Thursday, June 28, 2018

If You Get A Request, SUBMIT

It always amazes me how many people will attend conferences, arrange for a pitch session, get a request and never submit the project. Time and time again, I see the same thing. It really doesn't matter how I get the initial query either. I can get snail mail queries, e-queries, I have done Twitter pitches, and writing groups have done online 1 day pitches through their websites. And yet, after the requests, I still find a ton of people who don't submit.

I have a real hard time with this, for several reasons.

The first is that at many conferences, those coveted pitch appointments are hard to get. You kick, bite and scratch your way to those appointments. There are a lot of people who never get the chance, only to have the appointment taken away by someone who is throwing away their chance to submit.

The second is that there are many people who simply have no business pitching. Why? They are not ready to submit. They have projects that are not finished, or mentally/emotionally, are not ready to move into writing professionally. That's fine. Be ready, AND THEN sign up for pitches.

Over the years, I have heard a lot of other reasons why people don't submit their projects.

One that really irritates me is that authors have said that after they pitched, the did some research into the editor or agent are really thought this person was not right for them or their projects. First of all, this is true, not every author and editor/agent relationship is a perfect match. BUT, and this is a big one...If you are doing your research after you had the appointment, you have wasted a lot of time for everyone. You as an author could have met with someone who would have been a better fit, and that editor or agent could have met with someone else.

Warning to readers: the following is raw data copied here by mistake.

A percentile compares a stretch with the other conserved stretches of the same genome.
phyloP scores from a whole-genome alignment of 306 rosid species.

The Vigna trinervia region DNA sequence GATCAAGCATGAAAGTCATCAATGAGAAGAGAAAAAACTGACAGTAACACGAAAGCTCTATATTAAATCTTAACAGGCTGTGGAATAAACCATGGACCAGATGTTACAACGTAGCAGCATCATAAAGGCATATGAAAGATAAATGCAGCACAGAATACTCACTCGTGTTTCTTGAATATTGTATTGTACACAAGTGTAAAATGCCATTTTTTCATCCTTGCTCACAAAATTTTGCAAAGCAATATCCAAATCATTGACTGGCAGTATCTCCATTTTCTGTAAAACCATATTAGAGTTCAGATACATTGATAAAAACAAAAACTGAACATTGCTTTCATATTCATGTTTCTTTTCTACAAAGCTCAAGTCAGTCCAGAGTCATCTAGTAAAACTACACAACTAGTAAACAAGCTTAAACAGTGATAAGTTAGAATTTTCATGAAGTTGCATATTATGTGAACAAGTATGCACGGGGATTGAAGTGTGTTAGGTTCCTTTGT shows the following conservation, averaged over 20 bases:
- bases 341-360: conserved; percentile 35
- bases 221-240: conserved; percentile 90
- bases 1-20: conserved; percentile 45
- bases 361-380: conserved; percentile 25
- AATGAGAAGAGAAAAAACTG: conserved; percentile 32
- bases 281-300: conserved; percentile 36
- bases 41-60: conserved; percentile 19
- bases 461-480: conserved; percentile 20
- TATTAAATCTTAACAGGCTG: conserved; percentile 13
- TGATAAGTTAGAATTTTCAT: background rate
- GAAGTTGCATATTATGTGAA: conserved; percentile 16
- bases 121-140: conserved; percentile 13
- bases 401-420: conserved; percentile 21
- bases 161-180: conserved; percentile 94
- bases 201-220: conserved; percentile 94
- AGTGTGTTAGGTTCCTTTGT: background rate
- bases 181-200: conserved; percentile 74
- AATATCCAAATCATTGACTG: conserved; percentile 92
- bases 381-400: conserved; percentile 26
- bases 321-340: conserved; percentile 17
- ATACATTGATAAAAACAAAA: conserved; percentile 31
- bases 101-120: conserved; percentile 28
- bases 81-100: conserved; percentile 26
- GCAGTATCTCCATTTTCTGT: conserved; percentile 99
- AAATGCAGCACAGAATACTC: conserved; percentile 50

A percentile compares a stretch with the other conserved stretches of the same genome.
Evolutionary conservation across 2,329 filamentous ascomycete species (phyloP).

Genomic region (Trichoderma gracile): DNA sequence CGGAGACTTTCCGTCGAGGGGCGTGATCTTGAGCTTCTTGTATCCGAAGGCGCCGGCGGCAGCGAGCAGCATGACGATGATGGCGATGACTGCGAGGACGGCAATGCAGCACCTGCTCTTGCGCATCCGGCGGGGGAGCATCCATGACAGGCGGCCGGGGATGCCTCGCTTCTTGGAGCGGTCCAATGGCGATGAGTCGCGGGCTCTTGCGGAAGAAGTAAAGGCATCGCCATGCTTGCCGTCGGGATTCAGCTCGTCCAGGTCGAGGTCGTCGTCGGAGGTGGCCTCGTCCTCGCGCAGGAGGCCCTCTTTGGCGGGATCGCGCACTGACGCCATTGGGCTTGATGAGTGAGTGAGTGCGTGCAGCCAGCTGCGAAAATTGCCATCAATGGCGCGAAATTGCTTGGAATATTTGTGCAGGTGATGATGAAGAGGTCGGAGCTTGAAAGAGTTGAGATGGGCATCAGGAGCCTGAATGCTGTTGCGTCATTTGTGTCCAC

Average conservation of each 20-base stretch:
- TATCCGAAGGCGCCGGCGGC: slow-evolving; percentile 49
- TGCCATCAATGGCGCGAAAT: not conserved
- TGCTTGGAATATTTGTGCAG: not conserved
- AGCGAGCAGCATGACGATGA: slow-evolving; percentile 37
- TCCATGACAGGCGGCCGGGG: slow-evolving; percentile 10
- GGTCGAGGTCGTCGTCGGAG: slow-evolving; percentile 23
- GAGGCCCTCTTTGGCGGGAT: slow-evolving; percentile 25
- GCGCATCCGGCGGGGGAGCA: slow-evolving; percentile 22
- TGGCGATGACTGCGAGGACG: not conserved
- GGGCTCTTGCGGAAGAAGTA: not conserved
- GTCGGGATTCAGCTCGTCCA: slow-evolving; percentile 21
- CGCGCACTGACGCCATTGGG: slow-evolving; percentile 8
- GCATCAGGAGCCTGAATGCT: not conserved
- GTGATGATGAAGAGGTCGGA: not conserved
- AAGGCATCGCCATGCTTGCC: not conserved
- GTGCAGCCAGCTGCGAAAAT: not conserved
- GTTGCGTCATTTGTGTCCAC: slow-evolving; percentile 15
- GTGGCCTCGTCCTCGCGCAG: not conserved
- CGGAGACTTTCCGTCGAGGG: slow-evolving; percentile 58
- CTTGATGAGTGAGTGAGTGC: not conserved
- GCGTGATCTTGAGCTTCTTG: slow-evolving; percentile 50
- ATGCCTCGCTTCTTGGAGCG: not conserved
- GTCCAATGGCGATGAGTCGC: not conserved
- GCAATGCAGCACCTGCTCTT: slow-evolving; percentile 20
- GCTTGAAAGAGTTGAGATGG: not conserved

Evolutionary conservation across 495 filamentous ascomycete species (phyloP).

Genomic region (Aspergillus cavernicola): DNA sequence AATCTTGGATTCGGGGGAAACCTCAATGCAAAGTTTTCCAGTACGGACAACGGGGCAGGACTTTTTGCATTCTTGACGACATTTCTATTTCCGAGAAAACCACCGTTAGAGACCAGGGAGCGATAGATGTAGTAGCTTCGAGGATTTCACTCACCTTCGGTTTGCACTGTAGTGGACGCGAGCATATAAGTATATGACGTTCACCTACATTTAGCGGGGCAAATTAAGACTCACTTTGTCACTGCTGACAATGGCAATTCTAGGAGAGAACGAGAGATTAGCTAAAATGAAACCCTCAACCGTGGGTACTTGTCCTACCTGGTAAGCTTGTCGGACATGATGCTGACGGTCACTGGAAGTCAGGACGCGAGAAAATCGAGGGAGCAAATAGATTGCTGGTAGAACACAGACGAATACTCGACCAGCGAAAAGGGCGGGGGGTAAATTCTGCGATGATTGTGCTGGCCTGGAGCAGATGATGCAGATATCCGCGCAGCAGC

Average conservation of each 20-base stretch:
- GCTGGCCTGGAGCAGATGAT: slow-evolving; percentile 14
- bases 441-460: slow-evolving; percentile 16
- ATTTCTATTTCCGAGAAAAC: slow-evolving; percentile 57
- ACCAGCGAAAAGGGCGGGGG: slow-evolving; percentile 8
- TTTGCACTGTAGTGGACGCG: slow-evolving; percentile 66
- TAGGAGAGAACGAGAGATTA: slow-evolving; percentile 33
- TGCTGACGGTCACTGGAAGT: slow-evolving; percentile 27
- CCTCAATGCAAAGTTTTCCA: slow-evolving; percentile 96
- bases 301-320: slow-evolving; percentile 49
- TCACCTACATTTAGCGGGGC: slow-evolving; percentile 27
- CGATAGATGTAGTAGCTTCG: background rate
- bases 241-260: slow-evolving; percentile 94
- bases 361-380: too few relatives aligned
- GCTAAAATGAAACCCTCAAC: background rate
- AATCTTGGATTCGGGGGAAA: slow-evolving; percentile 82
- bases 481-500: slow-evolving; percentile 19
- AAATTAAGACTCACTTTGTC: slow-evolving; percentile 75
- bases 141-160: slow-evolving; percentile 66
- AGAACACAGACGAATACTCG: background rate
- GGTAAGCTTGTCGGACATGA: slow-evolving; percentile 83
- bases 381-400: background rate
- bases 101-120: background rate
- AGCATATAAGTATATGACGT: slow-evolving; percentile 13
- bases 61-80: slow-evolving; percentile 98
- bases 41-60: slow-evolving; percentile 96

I have also heard some authors state that the pitch session was a great way to practice. Um, no! You don't apply for a job, go to the interview and do this "just for practice." If you want to practice, do this on your own time.

There are also a small few that will pitch to multiple people and get requests from all of them. However, one of those individuals was the author's favorite so the other editors/agents get ditched and there is no response. This, I am sorry to say, is a lack of professionalism. If you decide after the fact that you are not interested, then have the decency to send a quick email and state that you have decided to go a different direction. This is not going to hurt our feelings and you will not have burnt any bridges.

Understand this. Those editors and agents are giving up their time to meet with you. If it is a conference, they are giving up their weekends away from their family to sit for hours at a table in some conference room, drinking that great hotel coffee to listen to you. If it is online, they are taking that time they would be spending with their clients to sit online and listen to your pitches. If they request, submit the darn thing.

Don't get me wrong, here. I am not saying that we don't want to listen to your pitches. We are out to find some great new authors and new projects. We are willing to drink that bad coffee and sit online. But you also have to be ready to follow though.


  1. I can't imagine throwing away a chance to submit. Wow.

  2. Scott, this surprising and also not surprising. While I'm really new to book writing, I'm not new to journalism, and I hear all the time that editors' favorite writers are those that simply show up and do the work. It's a sad state when it's not the best writer that gets picked, but rather the most reliable. Ideally, agents and editors should have their pick of both. Thanks for this reminder. Sharing on social!